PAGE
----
Or, I knew I was called into ordained ministry. It’s been a lot of years since this process started, and I have watched people pass my by while I continued to wait. There is a barrenness while we long for the work and the struggle to be complete and celebrated.
Or, in the midst of a pandemic. We’re waiting for life to resume in a way that is safe, yet the numbers keep getting worse. Some school districts have empty classrooms and we long to be together. Some of full classrooms and are still longing to teaching and learning safely. There’s a barrenness while we long for community, connection, physical touch, new normalcy.
Or, realizing it’s 2020, a year that used to mean the distant and hope-filled future, and we are still having the same conversations and the same fights for racial justice and reconciliation, for full inclusion of LGBTQII2A persons into the rights of the constitution and society, for gender equality in workspaces that we have been having for decades? 100 years? Since the founding of this nation? There is a barrenness while we long for justice, equality, a place, safety, to be accepted, to be heard.
Hannah lived in the longing, but she did not resign herself to barrenness. She did not settle herself into the place where she didn’t believe or hope that life was possible. She did everything she could, and then she gave it up to God. She lived in hope, even as she didn’t see any evidence that her hope would be met with reality. She lived in hope, even in the midst of abuse and suffering. She lived in hope, even in the barrenness.
Where does she find it? She found it in the God that when all seemed lost—enslaved forever, dry in the desert, wandering forever, overcome by others, God set her people free, who provided food in the wilderness, who lead them to their own land, who saved them from their enemies. She found hope in the God who had already been faithful. She found hope that God had brought her and her people safely thus far, God would carry through what would come. She trusted that God would bring about renewed life in a place where there was none because God had brought life before.
This is the God who is dependable, a rock. This is the God who raises up the poor and gives them what they need. This is the God who hears the prayers of those some might call lowly, even a woman like Hannah, and answers, lifts her up.
God was faithful again, God heard Hannah’s cries, even those that didn’t make it past her lips, Hannah bore a child, a son. And she made one of those promises to God that we, honestly we do hoping that we’ll get what we want, but we probably shouldn’t, because, we’re not always as faithful as Hannah, who gave her toddler back to God. The child would grow in faith and study, would become the prophet who anointed kings and held kings accountable.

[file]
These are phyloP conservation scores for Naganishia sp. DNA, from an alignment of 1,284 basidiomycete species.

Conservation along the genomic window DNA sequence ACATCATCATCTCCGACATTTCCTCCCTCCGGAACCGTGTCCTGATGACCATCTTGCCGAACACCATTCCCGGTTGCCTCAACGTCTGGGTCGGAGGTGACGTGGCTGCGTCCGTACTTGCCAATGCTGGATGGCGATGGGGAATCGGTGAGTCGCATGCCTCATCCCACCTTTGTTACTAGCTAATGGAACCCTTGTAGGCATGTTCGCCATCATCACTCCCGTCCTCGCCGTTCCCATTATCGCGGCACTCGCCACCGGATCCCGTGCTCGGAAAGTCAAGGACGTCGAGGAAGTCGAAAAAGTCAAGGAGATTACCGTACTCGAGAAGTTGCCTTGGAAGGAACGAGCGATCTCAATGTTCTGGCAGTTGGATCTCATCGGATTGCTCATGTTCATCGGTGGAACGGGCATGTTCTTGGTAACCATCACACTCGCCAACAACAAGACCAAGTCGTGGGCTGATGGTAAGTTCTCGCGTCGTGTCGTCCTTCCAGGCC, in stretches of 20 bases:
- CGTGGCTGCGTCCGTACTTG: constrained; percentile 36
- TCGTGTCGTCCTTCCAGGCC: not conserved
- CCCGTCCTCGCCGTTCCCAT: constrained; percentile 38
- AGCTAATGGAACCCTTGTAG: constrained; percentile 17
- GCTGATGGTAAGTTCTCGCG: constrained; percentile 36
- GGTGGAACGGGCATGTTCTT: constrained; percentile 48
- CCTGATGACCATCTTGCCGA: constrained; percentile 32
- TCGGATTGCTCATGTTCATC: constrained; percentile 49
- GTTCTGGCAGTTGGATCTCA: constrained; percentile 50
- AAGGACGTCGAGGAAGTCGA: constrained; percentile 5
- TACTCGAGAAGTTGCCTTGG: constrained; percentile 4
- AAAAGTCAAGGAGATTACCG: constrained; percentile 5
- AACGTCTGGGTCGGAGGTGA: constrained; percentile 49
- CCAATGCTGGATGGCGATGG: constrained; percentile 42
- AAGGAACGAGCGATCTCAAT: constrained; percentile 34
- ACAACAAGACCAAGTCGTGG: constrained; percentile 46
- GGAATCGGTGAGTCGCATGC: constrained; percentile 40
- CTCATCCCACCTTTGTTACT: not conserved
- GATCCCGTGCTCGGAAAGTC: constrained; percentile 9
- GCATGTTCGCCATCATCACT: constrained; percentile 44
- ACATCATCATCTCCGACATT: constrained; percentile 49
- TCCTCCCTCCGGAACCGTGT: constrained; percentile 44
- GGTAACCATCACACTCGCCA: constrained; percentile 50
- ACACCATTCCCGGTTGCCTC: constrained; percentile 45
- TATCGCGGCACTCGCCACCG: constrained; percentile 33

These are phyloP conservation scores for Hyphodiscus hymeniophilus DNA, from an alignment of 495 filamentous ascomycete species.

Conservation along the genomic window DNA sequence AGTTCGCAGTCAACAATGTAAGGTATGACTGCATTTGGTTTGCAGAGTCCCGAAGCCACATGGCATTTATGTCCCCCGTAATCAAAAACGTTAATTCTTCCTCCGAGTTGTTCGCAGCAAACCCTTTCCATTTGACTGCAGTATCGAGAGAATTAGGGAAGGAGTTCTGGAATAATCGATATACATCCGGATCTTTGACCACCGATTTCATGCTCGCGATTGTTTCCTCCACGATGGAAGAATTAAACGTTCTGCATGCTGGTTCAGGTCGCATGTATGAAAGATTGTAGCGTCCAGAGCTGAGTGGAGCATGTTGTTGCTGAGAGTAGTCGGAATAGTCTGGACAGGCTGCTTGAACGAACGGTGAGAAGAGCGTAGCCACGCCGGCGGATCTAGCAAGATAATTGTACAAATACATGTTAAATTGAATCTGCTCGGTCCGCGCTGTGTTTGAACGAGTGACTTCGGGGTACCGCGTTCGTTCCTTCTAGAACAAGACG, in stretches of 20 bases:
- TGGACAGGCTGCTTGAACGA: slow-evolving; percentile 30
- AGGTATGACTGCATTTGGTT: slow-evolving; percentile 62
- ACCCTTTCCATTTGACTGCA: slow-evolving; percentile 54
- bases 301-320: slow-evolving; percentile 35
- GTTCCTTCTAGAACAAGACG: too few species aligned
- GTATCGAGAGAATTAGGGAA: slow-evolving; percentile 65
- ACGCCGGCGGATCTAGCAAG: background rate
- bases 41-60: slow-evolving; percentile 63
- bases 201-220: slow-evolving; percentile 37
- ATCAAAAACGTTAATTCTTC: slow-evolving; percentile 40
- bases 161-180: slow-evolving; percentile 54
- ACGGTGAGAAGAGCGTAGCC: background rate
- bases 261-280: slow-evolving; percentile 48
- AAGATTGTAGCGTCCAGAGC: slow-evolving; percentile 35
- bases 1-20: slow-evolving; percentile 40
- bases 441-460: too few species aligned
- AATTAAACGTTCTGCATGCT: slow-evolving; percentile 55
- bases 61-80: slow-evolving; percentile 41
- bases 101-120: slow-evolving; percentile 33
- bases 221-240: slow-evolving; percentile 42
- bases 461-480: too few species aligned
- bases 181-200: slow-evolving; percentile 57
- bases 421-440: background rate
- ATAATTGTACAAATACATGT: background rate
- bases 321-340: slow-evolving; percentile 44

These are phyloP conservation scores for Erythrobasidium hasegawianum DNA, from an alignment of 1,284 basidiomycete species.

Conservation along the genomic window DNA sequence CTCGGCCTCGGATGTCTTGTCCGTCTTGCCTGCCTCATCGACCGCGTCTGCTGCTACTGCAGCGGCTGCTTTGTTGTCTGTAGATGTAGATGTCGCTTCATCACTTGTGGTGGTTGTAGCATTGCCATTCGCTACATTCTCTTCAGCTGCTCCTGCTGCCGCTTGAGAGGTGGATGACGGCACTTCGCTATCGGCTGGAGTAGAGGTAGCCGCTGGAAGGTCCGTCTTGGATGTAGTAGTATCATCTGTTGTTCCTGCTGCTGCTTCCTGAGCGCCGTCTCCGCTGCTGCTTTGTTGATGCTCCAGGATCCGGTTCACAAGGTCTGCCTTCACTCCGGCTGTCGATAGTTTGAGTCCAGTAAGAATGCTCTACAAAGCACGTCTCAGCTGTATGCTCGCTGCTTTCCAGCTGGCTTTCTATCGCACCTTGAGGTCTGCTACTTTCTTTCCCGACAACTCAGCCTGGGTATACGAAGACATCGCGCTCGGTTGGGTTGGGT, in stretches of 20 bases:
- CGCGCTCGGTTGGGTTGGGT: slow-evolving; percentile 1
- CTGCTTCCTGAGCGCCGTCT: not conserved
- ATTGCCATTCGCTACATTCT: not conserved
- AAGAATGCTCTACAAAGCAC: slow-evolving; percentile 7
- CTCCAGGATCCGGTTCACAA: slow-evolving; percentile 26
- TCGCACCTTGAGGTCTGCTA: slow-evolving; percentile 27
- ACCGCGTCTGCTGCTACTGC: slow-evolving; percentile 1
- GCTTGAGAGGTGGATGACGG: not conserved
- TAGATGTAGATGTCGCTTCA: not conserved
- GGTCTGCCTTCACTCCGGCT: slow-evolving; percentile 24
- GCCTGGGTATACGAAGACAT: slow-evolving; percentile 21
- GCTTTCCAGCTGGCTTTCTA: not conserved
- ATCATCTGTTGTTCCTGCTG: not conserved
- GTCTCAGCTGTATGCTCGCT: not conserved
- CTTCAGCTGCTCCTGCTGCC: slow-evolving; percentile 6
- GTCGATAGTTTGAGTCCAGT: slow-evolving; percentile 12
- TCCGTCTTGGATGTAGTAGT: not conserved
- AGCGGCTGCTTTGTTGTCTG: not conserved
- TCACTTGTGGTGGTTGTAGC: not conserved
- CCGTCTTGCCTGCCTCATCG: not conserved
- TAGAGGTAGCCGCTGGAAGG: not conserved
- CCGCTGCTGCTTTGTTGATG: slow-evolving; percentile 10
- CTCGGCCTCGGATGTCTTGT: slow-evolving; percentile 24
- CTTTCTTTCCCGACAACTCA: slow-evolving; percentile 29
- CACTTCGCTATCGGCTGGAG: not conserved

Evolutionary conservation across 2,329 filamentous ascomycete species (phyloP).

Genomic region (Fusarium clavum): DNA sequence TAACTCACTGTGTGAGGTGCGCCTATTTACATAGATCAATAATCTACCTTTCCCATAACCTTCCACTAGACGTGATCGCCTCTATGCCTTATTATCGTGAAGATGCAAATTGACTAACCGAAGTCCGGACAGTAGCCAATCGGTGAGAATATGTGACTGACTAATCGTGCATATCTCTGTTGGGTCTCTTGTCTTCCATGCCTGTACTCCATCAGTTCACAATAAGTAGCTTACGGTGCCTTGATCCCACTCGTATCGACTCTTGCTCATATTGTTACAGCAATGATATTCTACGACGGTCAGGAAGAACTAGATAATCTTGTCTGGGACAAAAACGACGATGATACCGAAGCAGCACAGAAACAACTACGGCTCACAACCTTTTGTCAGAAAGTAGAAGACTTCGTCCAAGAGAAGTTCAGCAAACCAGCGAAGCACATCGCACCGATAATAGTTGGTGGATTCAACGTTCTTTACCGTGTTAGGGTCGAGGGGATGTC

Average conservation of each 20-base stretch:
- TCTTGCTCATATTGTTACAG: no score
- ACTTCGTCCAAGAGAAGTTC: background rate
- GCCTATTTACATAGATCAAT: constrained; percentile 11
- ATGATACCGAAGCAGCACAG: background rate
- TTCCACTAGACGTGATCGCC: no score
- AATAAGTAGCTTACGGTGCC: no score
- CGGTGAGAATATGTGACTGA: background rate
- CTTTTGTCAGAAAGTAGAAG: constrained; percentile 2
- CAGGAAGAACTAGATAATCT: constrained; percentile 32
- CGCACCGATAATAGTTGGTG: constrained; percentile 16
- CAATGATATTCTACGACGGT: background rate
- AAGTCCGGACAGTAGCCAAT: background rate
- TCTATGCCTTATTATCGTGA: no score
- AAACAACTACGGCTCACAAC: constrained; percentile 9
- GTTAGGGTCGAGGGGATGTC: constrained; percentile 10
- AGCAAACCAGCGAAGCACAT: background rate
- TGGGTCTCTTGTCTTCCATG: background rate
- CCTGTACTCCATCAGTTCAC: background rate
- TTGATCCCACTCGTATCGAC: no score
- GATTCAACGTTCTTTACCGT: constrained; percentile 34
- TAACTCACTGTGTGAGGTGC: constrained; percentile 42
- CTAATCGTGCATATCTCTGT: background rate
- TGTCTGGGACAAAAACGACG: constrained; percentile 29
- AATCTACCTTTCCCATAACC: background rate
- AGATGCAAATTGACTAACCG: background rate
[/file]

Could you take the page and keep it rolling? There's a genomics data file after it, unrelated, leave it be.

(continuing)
God brought forth life, that life brought forth more hope for a people who needed it.
Sometimes, it is hard to have hope. Sometimes it is hard to believe. Somedays the barrenness, the dryness, the emptiness and the longing that comes along with them is so much we find ourselves crying out or at a loss for words.
And the God who heard Hannah, hears you. The God who set free, gave water, offered rest, and saved is still faithful. This is the God who has seen you safe thus far, this is the God that resurrected life, renewed life, brought forth life from what had seemed dead and hopeless in raising Jesus, this God can renew you, can renew our lives, can renew our hope. This is the God that with a word brings forth life and was the word that lived among us and can fill the empty page. This is the God that causes the set the seasons to come in their time and the trees to drop and renew their leafs and can make the flowers bloom. This is the God who is faithful to our calling, who keeps calling us, and makes so that nothing we have lived, experienced, learned is wasted but becomes part of how we live abundantly in the world. This is the God who of the long arch of Justice, still raising up prophets today to call us back to the covenant relationship we have made to love one another.
The days are growing shorter, beloveds. And how easy it is to give in to despair, that what is today will always be. But that’s not the God we worship, so today, may you have hope, unreasonable hope, hope in things yet unseen, hope that the God who began a good work in you, you brought you safely this far, will be with you always, renewing, reviving